Queer Bar No Bar Reimagined From Chef Angela Dimayuga
From Forbes, in New York City’s East Village, a new kind of queer bar has arrived. No Bar, which opened in February, has many staples of a typical LGBTQ+ inclusive bar—drag shows, parties, eclectic décor, etc... However, the space is attached to the Standard Hotel and a bit more upscale, priding itself not only on inclusivity, but also on its extensive cocktail menu, delicious food, and overall chic environment.
No Bar is the brainchild of critically acclaimed chef Angela Dimayuga, the Creative Director for Food and Culture for all Standard hotels. Prior to holding this position, she was the executive chef at Mission Chinese Food in New York City, which was rated the best restaurant of 2012 by the New York Times. In 2015, Dimayuga was named one of the best new chefs by New York Magazine, and in 2016, the James Beard Foundation nominated her for “Rising Star Chef of the Year.”
After starting her position with Standard International, Dimayuga decided to do something special with the East Village location. She wanted to open a bar that felt as inclusive and welcoming as possible. “Identifying as a queer woman of color,” she says, “I didn’t ever really frequent gay bars or gay clubs as a younger person in New York…I wondered why that was…I didn’t have a place for me to go where I felt like there were peers of mine, women that identified as queer or trans folk.”
Additionally, Dimayuga says, “There should be an option to go to a queer and inclusive space that is nice.”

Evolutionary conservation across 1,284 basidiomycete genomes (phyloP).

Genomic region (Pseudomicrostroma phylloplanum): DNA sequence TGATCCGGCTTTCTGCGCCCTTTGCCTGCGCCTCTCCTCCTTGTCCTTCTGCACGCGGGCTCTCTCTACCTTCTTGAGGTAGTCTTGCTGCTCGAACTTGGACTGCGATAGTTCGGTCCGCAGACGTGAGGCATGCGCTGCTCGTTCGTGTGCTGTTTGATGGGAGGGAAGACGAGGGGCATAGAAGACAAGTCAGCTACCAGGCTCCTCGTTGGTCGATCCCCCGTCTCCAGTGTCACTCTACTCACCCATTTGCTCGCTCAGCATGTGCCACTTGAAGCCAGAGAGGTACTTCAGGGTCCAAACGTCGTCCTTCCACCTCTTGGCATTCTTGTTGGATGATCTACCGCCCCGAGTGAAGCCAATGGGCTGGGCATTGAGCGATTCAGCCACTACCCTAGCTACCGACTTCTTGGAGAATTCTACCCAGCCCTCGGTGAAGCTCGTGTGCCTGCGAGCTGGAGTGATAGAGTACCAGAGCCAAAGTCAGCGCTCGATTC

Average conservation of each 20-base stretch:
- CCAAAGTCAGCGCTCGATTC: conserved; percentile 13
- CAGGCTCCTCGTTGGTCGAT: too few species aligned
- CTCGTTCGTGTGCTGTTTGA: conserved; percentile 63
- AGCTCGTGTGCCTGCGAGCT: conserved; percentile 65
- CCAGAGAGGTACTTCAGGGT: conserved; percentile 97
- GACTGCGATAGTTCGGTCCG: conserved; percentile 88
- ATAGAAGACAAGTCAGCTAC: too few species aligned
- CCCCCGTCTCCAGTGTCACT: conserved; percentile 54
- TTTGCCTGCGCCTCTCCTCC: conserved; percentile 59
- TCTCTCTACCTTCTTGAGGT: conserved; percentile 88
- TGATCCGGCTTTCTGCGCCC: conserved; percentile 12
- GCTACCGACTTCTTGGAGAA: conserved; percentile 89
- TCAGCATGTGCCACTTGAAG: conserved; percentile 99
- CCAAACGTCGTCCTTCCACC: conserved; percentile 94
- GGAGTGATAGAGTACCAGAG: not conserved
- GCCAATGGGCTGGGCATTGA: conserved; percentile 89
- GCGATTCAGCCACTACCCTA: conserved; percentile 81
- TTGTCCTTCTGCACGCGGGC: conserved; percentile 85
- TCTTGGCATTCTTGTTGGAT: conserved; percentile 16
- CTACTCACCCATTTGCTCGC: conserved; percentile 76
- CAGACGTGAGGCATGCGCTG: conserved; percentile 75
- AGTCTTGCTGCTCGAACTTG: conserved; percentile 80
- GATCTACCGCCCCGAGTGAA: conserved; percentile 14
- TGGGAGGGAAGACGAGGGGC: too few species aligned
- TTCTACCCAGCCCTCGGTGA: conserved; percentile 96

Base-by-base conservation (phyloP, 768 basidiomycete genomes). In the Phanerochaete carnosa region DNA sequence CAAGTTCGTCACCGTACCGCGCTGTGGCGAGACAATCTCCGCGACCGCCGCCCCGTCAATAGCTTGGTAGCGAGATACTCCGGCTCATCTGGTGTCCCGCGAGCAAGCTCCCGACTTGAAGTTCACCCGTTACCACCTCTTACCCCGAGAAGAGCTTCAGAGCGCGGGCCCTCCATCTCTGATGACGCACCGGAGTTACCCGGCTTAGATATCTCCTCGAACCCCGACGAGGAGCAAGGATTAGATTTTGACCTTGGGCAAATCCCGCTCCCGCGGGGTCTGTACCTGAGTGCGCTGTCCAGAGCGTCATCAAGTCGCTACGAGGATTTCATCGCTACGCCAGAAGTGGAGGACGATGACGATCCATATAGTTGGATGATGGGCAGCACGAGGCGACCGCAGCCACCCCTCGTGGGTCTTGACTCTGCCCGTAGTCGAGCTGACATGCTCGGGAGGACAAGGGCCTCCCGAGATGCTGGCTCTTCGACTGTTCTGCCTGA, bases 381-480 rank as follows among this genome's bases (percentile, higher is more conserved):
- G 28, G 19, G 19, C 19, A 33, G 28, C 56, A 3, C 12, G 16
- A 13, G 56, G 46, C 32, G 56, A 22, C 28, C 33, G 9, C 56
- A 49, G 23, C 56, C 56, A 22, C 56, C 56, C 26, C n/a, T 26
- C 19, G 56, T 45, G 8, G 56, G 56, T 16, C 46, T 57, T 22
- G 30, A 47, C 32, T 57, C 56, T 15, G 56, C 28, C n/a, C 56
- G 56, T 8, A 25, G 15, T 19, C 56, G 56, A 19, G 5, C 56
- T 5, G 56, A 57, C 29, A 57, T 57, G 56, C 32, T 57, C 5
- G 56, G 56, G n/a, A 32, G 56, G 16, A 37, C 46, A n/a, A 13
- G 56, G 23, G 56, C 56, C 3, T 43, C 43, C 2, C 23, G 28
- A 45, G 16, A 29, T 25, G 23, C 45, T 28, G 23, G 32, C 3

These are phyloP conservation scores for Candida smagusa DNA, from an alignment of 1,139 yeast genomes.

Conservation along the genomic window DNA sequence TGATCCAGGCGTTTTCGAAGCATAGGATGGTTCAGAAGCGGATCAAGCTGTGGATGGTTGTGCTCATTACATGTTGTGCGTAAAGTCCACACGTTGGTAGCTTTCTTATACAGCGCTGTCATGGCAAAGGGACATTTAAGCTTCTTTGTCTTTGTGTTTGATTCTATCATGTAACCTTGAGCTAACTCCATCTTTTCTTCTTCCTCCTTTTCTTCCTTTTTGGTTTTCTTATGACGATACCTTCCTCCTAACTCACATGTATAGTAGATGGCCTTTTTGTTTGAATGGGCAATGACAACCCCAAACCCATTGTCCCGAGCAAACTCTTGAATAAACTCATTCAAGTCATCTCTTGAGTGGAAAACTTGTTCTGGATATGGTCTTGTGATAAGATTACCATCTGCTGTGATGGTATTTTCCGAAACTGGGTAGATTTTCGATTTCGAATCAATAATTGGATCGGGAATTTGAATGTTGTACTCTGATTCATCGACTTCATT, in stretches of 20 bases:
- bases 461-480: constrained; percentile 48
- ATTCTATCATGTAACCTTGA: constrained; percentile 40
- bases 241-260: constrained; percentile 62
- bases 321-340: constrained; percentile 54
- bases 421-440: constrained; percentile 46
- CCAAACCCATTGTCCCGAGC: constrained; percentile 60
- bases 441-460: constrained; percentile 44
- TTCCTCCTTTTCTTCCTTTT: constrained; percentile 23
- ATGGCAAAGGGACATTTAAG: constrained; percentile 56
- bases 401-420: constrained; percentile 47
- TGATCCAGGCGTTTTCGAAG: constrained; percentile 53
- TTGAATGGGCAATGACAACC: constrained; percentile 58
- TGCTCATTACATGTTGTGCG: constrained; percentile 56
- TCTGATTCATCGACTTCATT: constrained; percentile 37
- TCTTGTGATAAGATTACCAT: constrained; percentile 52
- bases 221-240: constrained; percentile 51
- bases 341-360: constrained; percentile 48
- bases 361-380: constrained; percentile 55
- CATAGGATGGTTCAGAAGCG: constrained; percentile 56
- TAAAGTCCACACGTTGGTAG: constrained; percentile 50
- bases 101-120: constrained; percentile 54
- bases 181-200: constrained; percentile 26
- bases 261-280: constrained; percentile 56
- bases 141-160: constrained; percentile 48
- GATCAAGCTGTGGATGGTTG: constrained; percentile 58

As such, the design of the space was really important to her. She thought about the gay bars near where she grew up in San Francisco. Many, she says, were filled with “gay muscly men” and gave off an “S&M cowboy vibe.”
“I got really into this idea of reimagining what that feels like,” she says, “A queer cowboy bar, but it’s not run by a cisgender, gay buff guy.” She integrated cowhide upholstery and ceramic pendant lamps, and she also decided to use art by Dachi Cole, a lesbian mixed media artist who creates images of Black cowboys.
Dimayuga thinks of No Bar as a place for everyone, but with “queer sensibility.” Because it is connected to a hotel, many non-queer people are likely to wander in. She hopes everyone feels welcome, and says the way to make this possible is to remain product-driven, to focus on providing good music, great food and drinks, and entertaining programs. The bar, she says, is also accessible in terms of prices, with both cheap and expensive cocktails available.
In addition to an inclusive feel, Dimayuga has prioritized making sure the bar is fun, celebratory, and dynamic. “People within our community and folks that know us through friends want to utilize the space in interesting ways,” she says.
From comedy nights to birthday parties to baby showers, No Bar is doing it all.
“We really love that people see it as a space where they can display their art or share something…I have no issues with any gay bars that exist. I go to them as often as I can, but I don’t know if there’s a space that feels as dynamic and small as what we’re doing, which I think is really beautiful.”
To Dimayuga, the name No Bar implies just that kind of dynamism, the idea she says, “of a no holds bar, or no rules, where it feels like anything goes in the space.”